5. ^ a b c d e David Elstein (7 April 2011). "Daniel Goldhagen and Kenya: recycling fantasy". Archived from the original on 15 December 2018. Retrieved 8 March 2012.
  6. ^ a b c Anderson 2005, p. 4.
  7. ^ Blakeley, Ruth (2009). State Terrorism and Neoliberalism: The North in the South. Routledge. ISBN 978-1-134-04246-3.
  8. ^ Osborne, Myles (2010). "The Kamba and Mau Mau: Ethnicity, Development, and Chiefship, 1952–1960". The International Journal of African Historical Studies. 43 (1): 63–87. ISSN 0361-7882. JSTOR 25741397.
  9. ^ Anderson 2005.
  10. ^ The Oxford Illustrated History of the British Army (1994) p. 350
  11. ^ "Kenya: A Love for the Forest". Time. 17 January 1964. ISSN 0040-781X. Archived from the original on 23 April 2020. Retrieved 12 February 2018.
  12. ^ The Oxford Illustrated History of the British Army (1994) p. 346.
  13. ^ Mumford 2012, p. 49.
  14. ^ Füredi 1989, p. 5
  15. ^ Maloba 1998.
  16. ^ a b c Branch 2009, p. xii.
  17. ^ Gerlach 2010, p. 213.
  18. ^ a b c "Bloody uprising of the Mau Mau". BBC News. 7 April 2011. Archived from the original on 2 January 2020. Retrieved 23 July 2019.
  19. ^ Kanogo 1992, pp. 23–25.
  20. ^ Majdalany 1963, p. 75.
  21. ^ a b Kariuki 1975, p. 167.
  22. ^ Kariuki 1975, p. 24.
  23. ^ Wangari Maathai (2006). Unbowed: a memoir. Alfred A. Knopf. p. 63. ISBN 0307263487.
  24. ^ a b Curtis 2003, p. 320.
  25. ^ a b Coray 1978, p. 179: "The [colonial] administration's refusal to develop mechanisms whereby African grievances against non-Africans might be resolved on terms of equity, moreover, served to accelerate a growing disaffection with colonial rule. The investigations of the Kenya Land Commission of 1932–1934 are a case study in such lack of foresight, for the findings and recommendations of this commission, particularly those regarding the claims of the Kikuyu of Kiambu, would serve to exacerbate other grievances and nurture the seeds of a growing African nationalism in Kenya".
  26. ^ Anderson 2005, pp. 15, 22.
  27. ^ Ormsby-Gore, et al. 1925, p. 149.
  28. ^ Alam 2007, p. 1: The colonial presence in Kenya, in contrast to, say, India, where it lasted almost 200 years, was brief but equally violent. It formally started when Her Majesty's agent and Counsel General at Zanzibar, A.H. Hardinge, in a proclamation on 1 July 1895, announced that he was taking over the Coastal areas as well as the interior that included the Kikuyu land, now known as Central Province."
  29. ^ Ellis 1986, p. 100.
    You can read Dilke's speech in full here: "Class V; House of Commons Debate, 1 June 1894". Parliamentary Debates (Hansard). Series 4, Vol. 25, cc. 181–270. 1 June 1894. Archived from the original on 15 December 2018. Retrieved 11 April 2013.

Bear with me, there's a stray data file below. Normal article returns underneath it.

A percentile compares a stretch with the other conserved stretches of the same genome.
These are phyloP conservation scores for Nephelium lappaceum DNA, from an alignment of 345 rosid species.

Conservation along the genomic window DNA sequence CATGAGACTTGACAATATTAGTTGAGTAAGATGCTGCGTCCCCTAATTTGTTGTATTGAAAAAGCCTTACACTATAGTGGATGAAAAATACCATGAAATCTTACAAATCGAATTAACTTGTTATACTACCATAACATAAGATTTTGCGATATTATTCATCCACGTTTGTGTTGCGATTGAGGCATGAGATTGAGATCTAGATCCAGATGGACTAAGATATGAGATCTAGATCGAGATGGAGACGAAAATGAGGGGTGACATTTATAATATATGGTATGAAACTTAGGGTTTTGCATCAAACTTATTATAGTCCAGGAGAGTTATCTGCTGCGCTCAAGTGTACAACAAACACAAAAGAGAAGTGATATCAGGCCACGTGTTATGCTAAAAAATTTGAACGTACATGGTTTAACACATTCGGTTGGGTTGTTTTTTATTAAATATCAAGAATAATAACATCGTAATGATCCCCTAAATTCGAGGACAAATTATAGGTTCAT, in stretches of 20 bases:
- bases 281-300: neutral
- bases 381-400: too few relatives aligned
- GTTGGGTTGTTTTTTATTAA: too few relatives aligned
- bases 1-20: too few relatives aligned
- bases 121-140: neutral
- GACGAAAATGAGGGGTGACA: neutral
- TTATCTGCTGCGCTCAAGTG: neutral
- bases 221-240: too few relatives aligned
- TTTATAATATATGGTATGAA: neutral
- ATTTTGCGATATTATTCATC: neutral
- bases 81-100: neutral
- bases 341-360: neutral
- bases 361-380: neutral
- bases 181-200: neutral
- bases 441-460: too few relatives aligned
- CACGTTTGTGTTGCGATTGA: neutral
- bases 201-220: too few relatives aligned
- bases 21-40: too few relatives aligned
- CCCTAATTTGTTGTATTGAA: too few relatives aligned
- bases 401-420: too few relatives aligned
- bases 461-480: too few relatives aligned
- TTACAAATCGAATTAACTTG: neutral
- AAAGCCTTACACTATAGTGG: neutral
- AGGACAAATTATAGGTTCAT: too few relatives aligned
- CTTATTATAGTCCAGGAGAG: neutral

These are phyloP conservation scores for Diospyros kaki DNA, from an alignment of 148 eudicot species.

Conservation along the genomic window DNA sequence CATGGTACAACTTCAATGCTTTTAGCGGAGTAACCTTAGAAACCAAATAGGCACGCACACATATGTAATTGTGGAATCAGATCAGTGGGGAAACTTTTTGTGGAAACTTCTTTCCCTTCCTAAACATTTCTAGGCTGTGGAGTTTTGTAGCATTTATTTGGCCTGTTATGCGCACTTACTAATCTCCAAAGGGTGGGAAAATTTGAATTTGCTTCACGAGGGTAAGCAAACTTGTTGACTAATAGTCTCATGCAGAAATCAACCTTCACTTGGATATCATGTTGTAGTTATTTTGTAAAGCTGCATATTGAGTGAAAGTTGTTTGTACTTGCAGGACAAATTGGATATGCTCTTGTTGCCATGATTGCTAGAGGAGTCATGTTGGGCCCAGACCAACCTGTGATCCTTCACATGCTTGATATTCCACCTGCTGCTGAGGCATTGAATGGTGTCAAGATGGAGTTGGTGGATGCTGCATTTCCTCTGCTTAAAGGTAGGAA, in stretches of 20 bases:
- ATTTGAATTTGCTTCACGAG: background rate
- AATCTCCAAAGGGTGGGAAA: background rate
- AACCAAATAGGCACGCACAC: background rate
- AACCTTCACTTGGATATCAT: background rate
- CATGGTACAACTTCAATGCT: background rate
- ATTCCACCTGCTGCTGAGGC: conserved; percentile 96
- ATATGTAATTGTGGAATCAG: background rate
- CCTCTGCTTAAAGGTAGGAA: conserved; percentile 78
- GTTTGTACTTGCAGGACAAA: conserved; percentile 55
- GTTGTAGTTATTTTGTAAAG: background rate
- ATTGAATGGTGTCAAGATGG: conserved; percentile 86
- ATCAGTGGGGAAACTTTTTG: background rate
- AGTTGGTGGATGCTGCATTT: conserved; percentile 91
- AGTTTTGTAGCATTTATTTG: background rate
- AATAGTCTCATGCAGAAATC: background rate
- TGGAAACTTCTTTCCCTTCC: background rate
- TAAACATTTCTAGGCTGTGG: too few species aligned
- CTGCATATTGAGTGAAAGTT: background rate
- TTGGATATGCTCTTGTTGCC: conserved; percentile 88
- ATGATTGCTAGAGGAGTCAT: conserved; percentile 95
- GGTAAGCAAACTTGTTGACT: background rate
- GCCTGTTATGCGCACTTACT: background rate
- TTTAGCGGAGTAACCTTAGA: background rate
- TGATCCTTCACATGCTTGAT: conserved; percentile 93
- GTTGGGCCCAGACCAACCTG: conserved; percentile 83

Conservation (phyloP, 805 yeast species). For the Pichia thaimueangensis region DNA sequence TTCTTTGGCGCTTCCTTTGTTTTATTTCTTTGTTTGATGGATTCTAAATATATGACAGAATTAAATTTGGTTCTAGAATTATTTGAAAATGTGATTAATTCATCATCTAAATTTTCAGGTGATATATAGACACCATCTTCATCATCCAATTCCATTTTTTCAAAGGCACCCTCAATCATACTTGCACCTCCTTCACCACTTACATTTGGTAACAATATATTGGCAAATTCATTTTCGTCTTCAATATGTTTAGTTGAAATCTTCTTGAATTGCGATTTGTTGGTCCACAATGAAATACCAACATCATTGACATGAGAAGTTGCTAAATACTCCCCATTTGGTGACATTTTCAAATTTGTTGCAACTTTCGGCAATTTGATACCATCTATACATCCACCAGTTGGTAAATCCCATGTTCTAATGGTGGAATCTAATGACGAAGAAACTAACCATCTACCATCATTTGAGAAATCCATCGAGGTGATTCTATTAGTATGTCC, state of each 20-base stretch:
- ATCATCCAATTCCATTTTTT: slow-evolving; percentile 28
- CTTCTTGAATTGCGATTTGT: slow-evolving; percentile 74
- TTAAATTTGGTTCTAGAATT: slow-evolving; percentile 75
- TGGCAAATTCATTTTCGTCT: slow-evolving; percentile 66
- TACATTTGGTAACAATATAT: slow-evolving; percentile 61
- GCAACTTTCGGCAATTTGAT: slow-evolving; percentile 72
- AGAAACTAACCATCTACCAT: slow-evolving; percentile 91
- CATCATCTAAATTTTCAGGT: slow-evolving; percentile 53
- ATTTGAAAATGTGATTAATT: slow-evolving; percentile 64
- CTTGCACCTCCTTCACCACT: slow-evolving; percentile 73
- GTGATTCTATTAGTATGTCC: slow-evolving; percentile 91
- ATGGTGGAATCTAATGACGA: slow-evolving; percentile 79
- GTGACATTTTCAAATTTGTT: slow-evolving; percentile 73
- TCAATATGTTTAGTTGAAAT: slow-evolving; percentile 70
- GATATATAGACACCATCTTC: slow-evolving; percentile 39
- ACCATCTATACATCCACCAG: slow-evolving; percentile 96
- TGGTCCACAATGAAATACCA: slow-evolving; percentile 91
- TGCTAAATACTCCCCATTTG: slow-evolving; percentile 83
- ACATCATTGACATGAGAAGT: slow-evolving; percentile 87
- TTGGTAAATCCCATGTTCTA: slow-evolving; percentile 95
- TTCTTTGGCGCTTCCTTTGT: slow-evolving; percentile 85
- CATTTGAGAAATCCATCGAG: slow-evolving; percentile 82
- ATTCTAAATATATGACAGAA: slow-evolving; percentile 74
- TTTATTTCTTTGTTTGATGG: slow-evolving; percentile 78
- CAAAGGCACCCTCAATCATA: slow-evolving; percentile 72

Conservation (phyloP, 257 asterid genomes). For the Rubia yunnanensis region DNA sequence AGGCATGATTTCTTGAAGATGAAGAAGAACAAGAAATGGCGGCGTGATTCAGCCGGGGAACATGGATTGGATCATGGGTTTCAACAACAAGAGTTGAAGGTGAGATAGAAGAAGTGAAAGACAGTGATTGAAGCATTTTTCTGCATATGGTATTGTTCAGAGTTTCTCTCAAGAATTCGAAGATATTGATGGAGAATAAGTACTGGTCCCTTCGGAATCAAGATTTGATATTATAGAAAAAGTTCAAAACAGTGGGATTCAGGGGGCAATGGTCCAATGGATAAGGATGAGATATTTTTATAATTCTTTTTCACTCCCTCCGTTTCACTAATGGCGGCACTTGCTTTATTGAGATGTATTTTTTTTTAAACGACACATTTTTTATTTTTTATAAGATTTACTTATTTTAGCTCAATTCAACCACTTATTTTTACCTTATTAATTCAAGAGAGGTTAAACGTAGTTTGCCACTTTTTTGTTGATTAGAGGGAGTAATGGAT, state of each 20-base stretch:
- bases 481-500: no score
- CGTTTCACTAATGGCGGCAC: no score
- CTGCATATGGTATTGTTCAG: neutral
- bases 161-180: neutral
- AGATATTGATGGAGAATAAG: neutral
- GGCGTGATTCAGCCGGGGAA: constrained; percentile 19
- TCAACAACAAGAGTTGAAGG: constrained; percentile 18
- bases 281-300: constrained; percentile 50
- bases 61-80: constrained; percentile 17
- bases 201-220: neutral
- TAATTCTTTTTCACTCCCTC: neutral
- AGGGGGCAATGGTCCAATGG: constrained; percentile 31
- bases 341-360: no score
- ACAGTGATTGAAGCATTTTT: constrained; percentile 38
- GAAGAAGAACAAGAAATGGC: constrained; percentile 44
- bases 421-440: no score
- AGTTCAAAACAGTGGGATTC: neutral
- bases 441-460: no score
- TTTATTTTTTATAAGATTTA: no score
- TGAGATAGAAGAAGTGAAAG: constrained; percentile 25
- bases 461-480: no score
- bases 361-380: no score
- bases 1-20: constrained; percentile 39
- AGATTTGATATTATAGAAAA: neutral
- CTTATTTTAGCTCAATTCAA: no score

30. ^ Edgerton 1989, p. 4. Francis Hall, an officer in the Imperial British East Africa Company and after whom Fort Hall was named, asserted: "There is only one way to improve the Wakikuyu [and] that is wipe them out; I should be only too delighted to do so, but we have to depend on them for food supplies."
  31. ^ Meinertzhagen 1957, pp. 51–52 Richard Meinertzhagen wrote of how, on occasion, they massacred Kikuyu by the hundreds.
  32. ^ Alam 2007, p. 2.
  33. ^ Brantley 1981.
  34. ^ Atieno-Odhiambo 1995, p. 25.
  35. ^ Ogot 2003, p. 15.
  36. ^ Leys 1973, p. 342, which notes they were "always hopeless failures. Naked spearmen fall in swathes before machine-guns, without inflicting a single casualty in return. Meanwhile, the troops burn all the huts and collect all the live stock within reach. Resistance once at an end, the leaders of the rebellion are surrendered for imprisonment ... Risings that followed such a course could hardly be repeated. A period of calm followed. And when unrest again appeared it was with other leaders ... and other motives." A particularly interesting example, albeit outside Kenya and featuring guns instead of spears, of successful armed resistance to maintain crucial aspects of autonomy is the Basuto Gun War of 1880–1881, whose ultimate legacy remains tangible even today, in the form of Lesotho.
  37. ^ Maxon 1989, p. 44.
  38. ^ a b c Ormsby-Gore, et al. 1925, p. 187.
  39. ^ Mosley 1983, p. 5.
  40. ^ Anderson 2005, p. 3.
  41. ^ Edgerton 1989, pp. 1–5.
    Elkins 2005, p. 2, notes that the (British taxpayer) loans were never repaid on the Uganda Railway; they were written off in the 1930s.
  42. ^ a b c d e f Kanogo 1993, p. 8.